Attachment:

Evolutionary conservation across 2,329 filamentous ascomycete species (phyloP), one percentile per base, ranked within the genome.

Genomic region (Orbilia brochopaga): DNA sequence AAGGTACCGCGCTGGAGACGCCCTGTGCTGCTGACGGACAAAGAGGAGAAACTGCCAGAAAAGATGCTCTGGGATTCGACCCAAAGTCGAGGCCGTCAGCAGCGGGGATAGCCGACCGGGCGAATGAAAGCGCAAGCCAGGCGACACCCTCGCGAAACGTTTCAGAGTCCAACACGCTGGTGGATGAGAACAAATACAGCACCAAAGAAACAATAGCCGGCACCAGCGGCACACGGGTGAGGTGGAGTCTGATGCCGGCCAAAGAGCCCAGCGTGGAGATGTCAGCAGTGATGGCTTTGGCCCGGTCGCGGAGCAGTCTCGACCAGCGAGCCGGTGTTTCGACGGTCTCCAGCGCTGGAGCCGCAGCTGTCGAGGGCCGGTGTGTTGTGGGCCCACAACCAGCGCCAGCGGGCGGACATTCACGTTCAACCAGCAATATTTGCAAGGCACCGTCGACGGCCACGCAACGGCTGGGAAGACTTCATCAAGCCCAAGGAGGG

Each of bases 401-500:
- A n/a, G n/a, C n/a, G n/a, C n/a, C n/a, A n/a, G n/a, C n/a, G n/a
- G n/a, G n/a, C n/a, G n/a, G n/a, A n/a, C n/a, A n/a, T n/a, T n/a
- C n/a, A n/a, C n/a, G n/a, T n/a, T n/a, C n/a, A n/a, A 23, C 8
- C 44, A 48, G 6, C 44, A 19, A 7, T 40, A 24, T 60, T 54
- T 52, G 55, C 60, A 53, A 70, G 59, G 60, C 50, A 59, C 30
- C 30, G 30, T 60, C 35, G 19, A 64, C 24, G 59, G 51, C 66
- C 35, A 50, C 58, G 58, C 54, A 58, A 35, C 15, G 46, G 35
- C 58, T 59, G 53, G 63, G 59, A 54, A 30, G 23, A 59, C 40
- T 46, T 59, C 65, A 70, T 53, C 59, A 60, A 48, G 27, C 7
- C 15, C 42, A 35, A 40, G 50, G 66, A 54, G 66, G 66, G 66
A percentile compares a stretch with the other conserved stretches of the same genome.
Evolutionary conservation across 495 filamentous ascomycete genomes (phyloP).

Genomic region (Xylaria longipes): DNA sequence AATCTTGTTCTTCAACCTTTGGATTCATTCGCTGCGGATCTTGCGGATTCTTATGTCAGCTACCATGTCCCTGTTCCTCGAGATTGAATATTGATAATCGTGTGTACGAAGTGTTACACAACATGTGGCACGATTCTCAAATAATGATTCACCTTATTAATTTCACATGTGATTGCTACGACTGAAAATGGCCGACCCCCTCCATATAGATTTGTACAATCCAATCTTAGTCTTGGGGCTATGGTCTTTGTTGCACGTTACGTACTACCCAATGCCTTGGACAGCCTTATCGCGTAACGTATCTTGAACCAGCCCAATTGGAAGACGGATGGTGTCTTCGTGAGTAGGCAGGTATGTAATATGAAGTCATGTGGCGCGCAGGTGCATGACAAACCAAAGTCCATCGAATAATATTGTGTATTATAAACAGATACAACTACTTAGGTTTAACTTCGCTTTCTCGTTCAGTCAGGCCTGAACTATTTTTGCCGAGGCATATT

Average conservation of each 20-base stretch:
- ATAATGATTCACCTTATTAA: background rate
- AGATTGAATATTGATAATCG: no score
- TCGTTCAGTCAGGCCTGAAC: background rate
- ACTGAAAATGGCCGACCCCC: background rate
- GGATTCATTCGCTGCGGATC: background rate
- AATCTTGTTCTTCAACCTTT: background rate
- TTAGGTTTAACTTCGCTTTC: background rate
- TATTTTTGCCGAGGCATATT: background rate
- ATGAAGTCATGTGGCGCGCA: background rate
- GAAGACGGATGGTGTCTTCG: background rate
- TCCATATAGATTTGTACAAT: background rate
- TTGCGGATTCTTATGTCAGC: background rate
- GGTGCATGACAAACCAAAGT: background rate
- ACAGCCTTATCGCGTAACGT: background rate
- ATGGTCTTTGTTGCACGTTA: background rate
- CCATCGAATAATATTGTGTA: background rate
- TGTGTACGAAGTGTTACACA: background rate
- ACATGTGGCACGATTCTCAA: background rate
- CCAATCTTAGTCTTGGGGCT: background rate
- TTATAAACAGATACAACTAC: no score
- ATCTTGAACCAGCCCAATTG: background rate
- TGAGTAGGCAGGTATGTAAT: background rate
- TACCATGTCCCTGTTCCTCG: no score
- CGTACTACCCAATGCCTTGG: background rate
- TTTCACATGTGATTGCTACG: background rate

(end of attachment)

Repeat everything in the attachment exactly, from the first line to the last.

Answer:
Evolutionary conservation across 2,329 filamentous ascomycete species (phyloP), one percentile per base, ranked within the genome.

Genomic region (Orbilia brochopaga): DNA sequence AAGGTACCGCGCTGGAGACGCCCTGTGCTGCTGACGGACAAAGAGGAGAAACTGCCAGAAAAGATGCTCTGGGATTCGACCCAAAGTCGAGGCCGTCAGCAGCGGGGATAGCCGACCGGGCGAATGAAAGCGCAAGCCAGGCGACACCCTCGCGAAACGTTTCAGAGTCCAACACGCTGGTGGATGAGAACAAATACAGCACCAAAGAAACAATAGCCGGCACCAGCGGCACACGGGTGAGGTGGAGTCTGATGCCGGCCAAAGAGCCCAGCGTGGAGATGTCAGCAGTGATGGCTTTGGCCCGGTCGCGGAGCAGTCTCGACCAGCGAGCCGGTGTTTCGACGGTCTCCAGCGCTGGAGCCGCAGCTGTCGAGGGCCGGTGTGTTGTGGGCCCACAACCAGCGCCAGCGGGCGGACATTCACGTTCAACCAGCAATATTTGCAAGGCACCGTCGACGGCCACGCAACGGCTGGGAAGACTTCATCAAGCCCAAGGAGGG

Each of bases 401-500:
- A n/a, G n/a, C n/a, G n/a, C n/a, C n/a, A n/a, G n/a, C n/a, G n/a
- G n/a, G n/a, C n/a, G n/a, G n/a, A n/a, C n/a, A n/a, T n/a, T n/a
- C n/a, A n/a, C n/a, G n/a, T n/a, T n/a, C n/a, A n/a, A 23, C 8
- C 44, A 48, G 6, C 44, A 19, A 7, T 40, A 24, T 60, T 54
- T 52, G 55, C 60, A 53, A 70, G 59, G 60, C 50, A 59, C 30
- C 30, G 30, T 60, C 35, G 19, A 64, C 24, G 59, G 51, C 66
- C 35, A 50, C 58, G 58, C 54, A 58, A 35, C 15, G 46, G 35
- C 58, T 59, G 53, G 63, G 59, A 54, A 30, G 23, A 59, C 40
- T 46, T 59, C 65, A 70, T 53, C 59, A 60, A 48, G 27, C 7
- C 15, C 42, A 35, A 40, G 50, G 66, A 54, G 66, G 66, G 66
A percentile compares a stretch with the other conserved stretches of the same genome.
Evolutionary conservation across 495 filamentous ascomycete genomes (phyloP).

Genomic region (Xylaria longipes): DNA sequence AATCTTGTTCTTCAACCTTTGGATTCATTCGCTGCGGATCTTGCGGATTCTTATGTCAGCTACCATGTCCCTGTTCCTCGAGATTGAATATTGATAATCGTGTGTACGAAGTGTTACACAACATGTGGCACGATTCTCAAATAATGATTCACCTTATTAATTTCACATGTGATTGCTACGACTGAAAATGGCCGACCCCCTCCATATAGATTTGTACAATCCAATCTTAGTCTTGGGGCTATGGTCTTTGTTGCACGTTACGTACTACCCAATGCCTTGGACAGCCTTATCGCGTAACGTATCTTGAACCAGCCCAATTGGAAGACGGATGGTGTCTTCGTGAGTAGGCAGGTATGTAATATGAAGTCATGTGGCGCGCAGGTGCATGACAAACCAAAGTCCATCGAATAATATTGTGTATTATAAACAGATACAACTACTTAGGTTTAACTTCGCTTTCTCGTTCAGTCAGGCCTGAACTATTTTTGCCGAGGCATATT

Average conservation of each 20-base stretch:
- ATAATGATTCACCTTATTAA: background rate
- AGATTGAATATTGATAATCG: no score
- TCGTTCAGTCAGGCCTGAAC: background rate
- ACTGAAAATGGCCGACCCCC: background rate
- GGATTCATTCGCTGCGGATC: background rate
- AATCTTGTTCTTCAACCTTT: background rate
- TTAGGTTTAACTTCGCTTTC: background rate
- TATTTTTGCCGAGGCATATT: background rate
- ATGAAGTCATGTGGCGCGCA: background rate
- GAAGACGGATGGTGTCTTCG: background rate
- TCCATATAGATTTGTACAAT: background rate
- TTGCGGATTCTTATGTCAGC: background rate
- GGTGCATGACAAACCAAAGT: background rate
- ACAGCCTTATCGCGTAACGT: background rate
- ATGGTCTTTGTTGCACGTTA: background rate
- CCATCGAATAATATTGTGTA: background rate
- TGTGTACGAAGTGTTACACA: background rate
- ACATGTGGCACGATTCTCAA: background rate
- CCAATCTTAGTCTTGGGGCT: background rate
- TTATAAACAGATACAACTAC: no score
- ATCTTGAACCAGCCCAATTG: background rate
- TGAGTAGGCAGGTATGTAAT: background rate
- TACCATGTCCCTGTTCCTCG: no score
- CGTACTACCCAATGCCTTGG: background rate
- TTTCACATGTGATTGCTACG: background rate